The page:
Thile knows our time is precious and finite.
Chris Thile’s voice has not changed. Somehow, in the nearly two decades since he burst onto the bluegrass scene with Nickel Creek, that quivering tenor is still as tender and shimmering as it was on day one. Thile is still a springy 36, but it’s impressive to hear how clear that captivating voice still is. What has changed is his lyrical voice. On his own, he has become more expressive, more dexterous and more daring with his trusty mandolin at his side.
Thanks for Listening mostly drops frenetic, blazing bluegrass soloing for a series of evocative short stories, helmed by Thile’s quick wit and deft arranger’s ear. It’s probably the new gig hosting A Prairie Home Companion that’s given Thile a hunger for a rotating cast of wacky characters accented by crafty music. After all, these songs were originally composed for that program.
Unsurprisingly then, this certainly falls on the “pop” side of folk or bluegrass. It’s a pristinely-produced album, propped up by tasteful piano licks and string segments. Hell, “Falsetto” is about 9/10ths of the way to a chart topper. Its chorus is the catchiest on the album, a cheeky ode to how Donald Trump would react to a guy like Thile showing up unannounced. Thile has to add in a pinch of oddness. The verses fall in and out of major key, lurking their way through minor moments with Thile’s voice sliding from comforting to creepy.
“Elephant in the Room” is another jaunty tune, and wouldn’t be out of place in a mid-century musical. Thile smirks to his partner “Thank God for fermentation/ Fermentation for the wine/ Thank wine for conversation with the relatives-in-law of mine.” He somehow survives the not-so-polite Holiday night, thank God for wine. “Modern Friendship” also tips its cap to the soothing powers of booze. It finds old buddies drifting away, only to have a late-night drink bring them back together. Much like “Falsetto,” Thile merges major and minor for a perplexing feeling as he tells tales of nostalgia mixed with current regret, albeit with hope at the bottom of the night’s first shot.
As the album artwork implies, Thanks for Listening is an album of extremes, though not in the way you might expect. The album can be split into two sonic halves, one delivering a joyous warmth, the other a meditative coolness. “Douglas Fir” and “Balboa,” the two most mandolin-dominated songs, certainly fit in the former category and hold one of Thile’s most straightforward, but powerful sentiments. “I want to meet the world,” he coos on “Balboa” as his instrument goes off into a wanderlust interlude. “Thank You, New York,” a love letter to the Big Apple’s resilience, is Thile’s largest track in scope. Multi-tracked voices cry out, proclaiming NYC’s beauty while slippery keyboards ripple behind them. And the chorus is an instant sing-along, easily the album’s most welcoming moment.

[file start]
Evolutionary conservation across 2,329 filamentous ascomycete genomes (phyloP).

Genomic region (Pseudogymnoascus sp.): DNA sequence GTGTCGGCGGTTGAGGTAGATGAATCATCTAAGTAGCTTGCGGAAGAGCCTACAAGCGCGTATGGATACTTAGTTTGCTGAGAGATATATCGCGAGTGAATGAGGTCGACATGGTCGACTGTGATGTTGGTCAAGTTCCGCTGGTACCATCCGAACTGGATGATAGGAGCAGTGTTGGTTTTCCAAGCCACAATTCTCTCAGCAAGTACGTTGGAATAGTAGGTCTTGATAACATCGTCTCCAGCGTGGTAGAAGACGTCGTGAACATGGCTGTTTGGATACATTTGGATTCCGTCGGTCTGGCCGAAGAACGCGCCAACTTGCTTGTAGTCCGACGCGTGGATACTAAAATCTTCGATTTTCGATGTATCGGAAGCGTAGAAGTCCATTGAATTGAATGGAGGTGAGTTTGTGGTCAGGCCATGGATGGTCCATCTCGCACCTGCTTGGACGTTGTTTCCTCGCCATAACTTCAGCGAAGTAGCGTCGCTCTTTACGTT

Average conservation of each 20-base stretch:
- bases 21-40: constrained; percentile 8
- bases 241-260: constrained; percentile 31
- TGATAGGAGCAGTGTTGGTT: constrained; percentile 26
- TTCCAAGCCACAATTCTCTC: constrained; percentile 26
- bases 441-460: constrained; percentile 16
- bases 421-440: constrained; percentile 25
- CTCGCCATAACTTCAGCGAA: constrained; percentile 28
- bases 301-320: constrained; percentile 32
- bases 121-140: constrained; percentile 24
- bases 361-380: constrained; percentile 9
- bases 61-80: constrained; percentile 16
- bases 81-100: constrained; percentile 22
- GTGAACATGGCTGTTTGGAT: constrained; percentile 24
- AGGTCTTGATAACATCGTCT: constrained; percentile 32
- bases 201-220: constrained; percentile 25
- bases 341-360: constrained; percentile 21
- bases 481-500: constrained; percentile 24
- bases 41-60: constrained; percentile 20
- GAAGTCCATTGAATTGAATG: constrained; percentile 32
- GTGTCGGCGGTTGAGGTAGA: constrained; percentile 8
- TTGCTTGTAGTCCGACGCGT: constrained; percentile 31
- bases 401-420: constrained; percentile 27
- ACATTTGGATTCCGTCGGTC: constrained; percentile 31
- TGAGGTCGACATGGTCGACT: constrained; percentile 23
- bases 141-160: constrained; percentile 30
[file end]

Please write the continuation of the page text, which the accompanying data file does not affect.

The other side might be the more fascinating. “Feedback Loop,” a comment on social media bubbles, is a haunting, ghostly thing. Thile’s strings shudder eerily as he sings in a glassy-eyed mewl. “I’m gonna rip your and yours a new one/ With my invincible indignation/ So won’t you follow me,” he sings, reflecting the obliviousness of screaming YouTube commenters, proclaiming themselves protectors of the world. “Stanley Ann” is the most graceful of the bunch, a glacial song similar to Gord Downie’s final testament “The North.” Here, Thile imagines a devastating, one-way conversation between Barack Obama and his deceased mother Stanley Ann Dunham as he leaves the White House. It never leans into gross voyeurism, thanks to Thile’s delicate touch and humanizing lyrics. “You should see the kids/ They remind us of you,” he sings, a gentle reminder of the humanity that becomes expendable for so many leaders.
The title track closes, forming an elegant balance between the album’s two faces. Thile follows a nameless traveler, stuck in an airport and sighing through an uncomfortable conversation with a stranger. But Thile soon blows up the scope to make it into a full bear hug from him to the listener. “Your ears make me feel like we’re less divided than we are,” he sings.
Thanks for Listening is about conversations of all sorts. Ghosts, Presidents and musicians, all gabbing on and on because they’re desperate to find fellow wandering souls who will hear their stories. But Thile knows our time is precious and finite. He doesn’t want to waste it. But Thile’s voice…well, you can waste plenty of time with him.